Supreme Court hears arguments on disclosure of security information
Supreme Court hears arguments on disclosure of security information

[JURIST] The US Supreme Court [official website] heard oral arguments [day call, PDF] in two cases Tuesday. In Department of Homeland Security v. MacLean [transcript, PDF; JURIST report] the court heard arguments on whether the code of Prohibited Personnel Practices [5 USC § 2302(b)(8)(A)] can bar an agency from taking action against an employee who intentionally divulges sensitive security information. The Aviation and Transportation Security Act (ATSA) [Cornell LII backgrounder], which created the Transportation Security Administration (TSA) [official website], was passed in response to the attacks of September 11, 2001 [JURIST backgrounder]. The ATSA declared that certain security activities, which could be harmful if released to the public, were to be protected from public disclosure. The issue in question occurred when a former federal air marshal revealed TSA plans to the media in an effort to create a controversy that would change the agency’s practices. The air marshal now claims that his subsequent removal was in violation of Prohibited Personnel Practices. This statutory code states that personnel action cannot be taken against an employee for disclosing certain types of information. The statutory protections do not apply, however, where an employee makes a disclosure that is specifically prohibited by law. The Supreme Court is to determine whether the air marshal’s intentional disclosure of TSA plans was specifically prohibited by law, which would render 5 USC § 2302(b)(8)(A) inapplicable.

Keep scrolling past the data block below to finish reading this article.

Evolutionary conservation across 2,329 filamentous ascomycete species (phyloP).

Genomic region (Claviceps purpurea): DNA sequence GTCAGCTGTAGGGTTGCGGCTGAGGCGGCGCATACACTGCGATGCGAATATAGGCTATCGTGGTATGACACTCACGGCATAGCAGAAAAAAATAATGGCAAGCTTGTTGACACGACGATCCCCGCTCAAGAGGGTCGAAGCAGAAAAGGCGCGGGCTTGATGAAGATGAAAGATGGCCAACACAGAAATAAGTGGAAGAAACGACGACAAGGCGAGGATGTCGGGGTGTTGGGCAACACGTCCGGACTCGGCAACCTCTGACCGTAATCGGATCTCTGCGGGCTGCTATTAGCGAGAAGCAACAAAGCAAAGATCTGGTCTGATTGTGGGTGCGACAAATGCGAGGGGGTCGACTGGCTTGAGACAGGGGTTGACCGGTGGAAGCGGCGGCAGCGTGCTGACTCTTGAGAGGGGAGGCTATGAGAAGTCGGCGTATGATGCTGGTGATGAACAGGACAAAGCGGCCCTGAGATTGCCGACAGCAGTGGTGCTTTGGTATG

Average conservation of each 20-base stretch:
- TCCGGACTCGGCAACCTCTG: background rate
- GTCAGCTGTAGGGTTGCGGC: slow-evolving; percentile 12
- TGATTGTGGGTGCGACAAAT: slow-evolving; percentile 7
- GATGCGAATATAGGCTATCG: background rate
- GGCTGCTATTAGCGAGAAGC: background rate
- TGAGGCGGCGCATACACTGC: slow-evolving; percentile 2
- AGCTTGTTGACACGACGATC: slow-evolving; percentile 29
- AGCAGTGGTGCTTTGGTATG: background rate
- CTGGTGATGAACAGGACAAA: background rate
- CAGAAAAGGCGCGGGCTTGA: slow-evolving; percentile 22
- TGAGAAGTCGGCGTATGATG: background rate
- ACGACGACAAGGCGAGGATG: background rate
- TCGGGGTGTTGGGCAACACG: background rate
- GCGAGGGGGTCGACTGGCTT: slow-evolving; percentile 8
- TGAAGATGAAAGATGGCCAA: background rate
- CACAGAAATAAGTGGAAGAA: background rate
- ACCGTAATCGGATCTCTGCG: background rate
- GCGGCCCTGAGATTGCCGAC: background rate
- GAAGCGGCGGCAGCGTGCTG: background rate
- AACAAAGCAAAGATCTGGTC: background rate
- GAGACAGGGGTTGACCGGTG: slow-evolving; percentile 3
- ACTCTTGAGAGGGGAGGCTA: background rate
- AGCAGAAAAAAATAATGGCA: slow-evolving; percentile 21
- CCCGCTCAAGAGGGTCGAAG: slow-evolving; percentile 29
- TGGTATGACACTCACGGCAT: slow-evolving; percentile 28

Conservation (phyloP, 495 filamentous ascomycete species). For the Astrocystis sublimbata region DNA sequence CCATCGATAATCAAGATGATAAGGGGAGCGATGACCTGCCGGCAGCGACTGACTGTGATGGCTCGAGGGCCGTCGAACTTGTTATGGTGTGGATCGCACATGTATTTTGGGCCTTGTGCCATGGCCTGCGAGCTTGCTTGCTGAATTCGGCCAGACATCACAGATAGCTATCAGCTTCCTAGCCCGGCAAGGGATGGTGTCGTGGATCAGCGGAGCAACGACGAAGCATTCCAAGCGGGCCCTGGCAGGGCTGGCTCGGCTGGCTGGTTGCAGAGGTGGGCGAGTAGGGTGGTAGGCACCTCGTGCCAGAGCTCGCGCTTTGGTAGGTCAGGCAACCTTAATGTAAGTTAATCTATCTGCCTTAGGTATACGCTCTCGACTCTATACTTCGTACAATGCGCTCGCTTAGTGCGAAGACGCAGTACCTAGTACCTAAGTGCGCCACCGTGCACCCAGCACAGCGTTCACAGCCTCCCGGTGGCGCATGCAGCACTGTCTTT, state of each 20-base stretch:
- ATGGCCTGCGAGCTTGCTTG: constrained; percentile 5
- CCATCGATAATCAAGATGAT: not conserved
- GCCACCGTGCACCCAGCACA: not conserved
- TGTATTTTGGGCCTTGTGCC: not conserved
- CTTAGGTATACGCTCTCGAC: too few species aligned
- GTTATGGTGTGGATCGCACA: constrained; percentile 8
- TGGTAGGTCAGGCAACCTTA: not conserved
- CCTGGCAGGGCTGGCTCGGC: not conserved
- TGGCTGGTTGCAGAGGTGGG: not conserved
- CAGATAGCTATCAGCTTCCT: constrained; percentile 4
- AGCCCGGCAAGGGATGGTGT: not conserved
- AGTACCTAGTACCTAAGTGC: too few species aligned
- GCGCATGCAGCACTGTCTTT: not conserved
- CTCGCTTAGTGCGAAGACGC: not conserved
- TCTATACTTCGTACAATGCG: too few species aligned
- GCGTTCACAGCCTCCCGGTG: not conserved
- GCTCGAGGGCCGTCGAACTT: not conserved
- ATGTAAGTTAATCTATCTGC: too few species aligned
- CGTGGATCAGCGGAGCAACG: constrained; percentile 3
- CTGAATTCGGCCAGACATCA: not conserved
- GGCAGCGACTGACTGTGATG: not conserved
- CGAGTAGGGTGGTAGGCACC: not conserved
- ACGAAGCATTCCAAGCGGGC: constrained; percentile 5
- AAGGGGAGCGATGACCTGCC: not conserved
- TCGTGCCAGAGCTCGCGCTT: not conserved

In Jesinoski v. Countrywide Home Loans, Inc. [transcript, PDF; JURIST report] the court heard arguments to determine the requirements of the Truth in Lending Act [15 USC § 1635]. The Jesinoskis refinanced their house with Countrywide Home Loans in 2007, but Countrywide failed to furnish the Jesinoskis with all the information and disclosures required by the Act. The Jesinoskis attempted to rescind their loan transaction under 15 USC § 1635(a), sparking the case at hand. The federal courts of appeals are split on whether “a borrower [may] exercise his right to rescind a transaction in satisfaction of the requirements of Section 1635 by ‘notifying the creditor’ in writing within three years of the consummation of the transaction,” or “must a borrower file a lawsuit within three years of the consummation of the transaction.”